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Go Back   The Trek BBS > Star Trek Movies > Star Trek Movies XI+

Star Trek Movies XI+ Discuss J.J. Abrams' rebooted Star Trek here.

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Old March 13 2013, 12:32 AM   #211
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Re: Levar Burton aka Geordi La Forge criticizes Star Trek 2009

mos6507 wrote: View Post
"Moral value" is not all that Trek should be. There is more going on than that. Trek IV operated on multiple levels. By that point Trek had built up a history, and pop culture in the 80s was reevaluating the hippie days. It takes about 20 years for society to really digest things and whether certain things were a passing fad or deserved a second look. That's why Trek was particularly important in the 80s, as with it came a sort of second-wind to 60s ideals in the otherwise right-leaning Reagan era.
I really feel like you're reading a lot into TVH that simply isn't there.

So Trek IV was very much an exploration of what relevance the 60s counter-culture had in the Reagan era, and the fact that it was a comedy was tipping its hat to the idea that wide-eyed idealism was not popular then. "Save the whales" had become a catch-phrase. THAT is why the plot revolves around the whales. The crew of the Enterprise were supposed to be from the future, but they were actually ambassadors of 60s counter-culture. Gene's utopian vision of a world without the need for money clashing with the need to pay bus fare.
The same 'still using money' bit is done in City on the Edge. It's not like it was brought in as some novelty. Even if I grant that your read of the film is correct (and I'm really not sure it is) I don't for a second believe that that played any role at all in the film's success. I'm pretty sure it was the aforementioned hi-jinks.

There's no way to judge the movie without understanding the era in which it was created. The same is true of Trek VI although the well it pulls from is more varied.
The full significance of the "nuclear wessels" gag is likely lost on anyone who's unaware of the global political climate of the time. But all it is is a gag not packing quite the same punch as it did at the time, because times change.

I'm really not seeing any thematic unity to the humour in the film beyond very standard fish-out-of-water tropes adapted to the fact that the crew are from the Trek future and are in then-present-day USA. What aspect of '60s idealism and/or its questionable relevance is explored by Scott and McCoy's wrangling the whale tank, for example? Or the hospital scene?

And assuming the truth of your interpretation, what thematic resolution is achieved in the film's denouement? That Gillian agrees to come with them? She was already an overworked and underpaid marine biologist dedicated to saving the whales - what resolution is achieved by her coming to believe Kirk/accept the 'vision' of the '60s? How can that possibly be any kind of payoff?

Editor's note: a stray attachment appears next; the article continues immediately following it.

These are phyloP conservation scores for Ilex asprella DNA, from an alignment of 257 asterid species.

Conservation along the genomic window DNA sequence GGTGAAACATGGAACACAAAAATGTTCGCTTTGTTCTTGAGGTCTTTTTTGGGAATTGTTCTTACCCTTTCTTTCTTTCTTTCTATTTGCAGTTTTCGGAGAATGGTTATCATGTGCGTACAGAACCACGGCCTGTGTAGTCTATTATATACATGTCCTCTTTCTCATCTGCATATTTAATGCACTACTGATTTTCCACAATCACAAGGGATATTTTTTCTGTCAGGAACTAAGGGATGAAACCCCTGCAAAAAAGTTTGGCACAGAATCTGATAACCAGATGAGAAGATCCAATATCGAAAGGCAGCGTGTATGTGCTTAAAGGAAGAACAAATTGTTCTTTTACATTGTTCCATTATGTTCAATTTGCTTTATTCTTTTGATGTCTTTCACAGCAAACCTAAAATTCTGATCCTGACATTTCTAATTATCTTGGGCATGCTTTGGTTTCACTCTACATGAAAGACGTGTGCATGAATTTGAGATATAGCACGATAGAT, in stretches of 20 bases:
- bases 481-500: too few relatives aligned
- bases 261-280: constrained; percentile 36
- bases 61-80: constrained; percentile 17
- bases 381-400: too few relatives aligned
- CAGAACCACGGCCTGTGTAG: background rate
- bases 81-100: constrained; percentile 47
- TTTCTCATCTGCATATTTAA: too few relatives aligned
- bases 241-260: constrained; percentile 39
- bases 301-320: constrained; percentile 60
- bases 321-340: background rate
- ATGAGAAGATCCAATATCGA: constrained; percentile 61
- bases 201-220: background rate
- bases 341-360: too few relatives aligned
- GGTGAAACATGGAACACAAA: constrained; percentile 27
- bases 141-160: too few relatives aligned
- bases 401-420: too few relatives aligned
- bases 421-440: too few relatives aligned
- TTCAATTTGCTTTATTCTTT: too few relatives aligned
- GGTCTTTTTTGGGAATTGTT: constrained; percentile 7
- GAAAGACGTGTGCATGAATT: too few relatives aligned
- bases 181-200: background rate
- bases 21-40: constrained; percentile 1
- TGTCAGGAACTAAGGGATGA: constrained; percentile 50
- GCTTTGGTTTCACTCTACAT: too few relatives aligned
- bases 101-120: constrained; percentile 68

Whereas under my interpretation of the film, it's not trying to do or be anything other than good, silly fun, and so no such payoff is necessary. Gill makes a leap of faith in Kirk because she's nice, and we like nice people, so welcome to the future, Gillian. Roll credits.
A similar thing was going on, but less successful, in Superman Returns. It was meant to be a thought experiment about whether the world needs or is capable of believing in boy-scout style heroes in a cynical post-911 world. That's why it is so closely tied to the Donnerverse, because that represented an earlier, more innocent concept of the superhero vs. your Batman Begins style.
9/11 gets everywhere, sure. It's even possible to read ST09 through that lens - the greater militarism (or at least, greater military prowess) of the alternate reality's Federation, resulting as it does from Nero's destruction of the Kelvin can be read in light of post-9/11 US foreign policy. Nero's rage at Spock and the Federation can reflect jihadists' rhetoric about Western malfeasance in the ME prior to 9/11, etc.

Trek IV never singificantly altered the Trek vision to suit the era. However, it had to acknowledge that it was operating within a new cultural era. JJ Trek goes about it the other way, remaking Trek to be more fashionable to society as it is now, which is one that wants a thrill-ride and doesn't really want to think.
'Thinking' has never been popular among movie-going audiences. By and large, they prefer being made to feel something to being made to think about something. Rocky IV is as dumb as a sack of hammers, but at the time, it made people feel something. Casablanca's about as plausible as Days of Our Lives, but it succeeded - still succeeds - in making people feel for the characters. That - not thematic intricacy or strained political analogies - is what has typically determined the success of a movie.
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Old March 13 2013, 12:52 AM   #212
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Re: Levar Burton aka Geordi La Forge criticizes Star Trek 2009

King Daniel wrote: View Post
^Still a better love story than Twilight!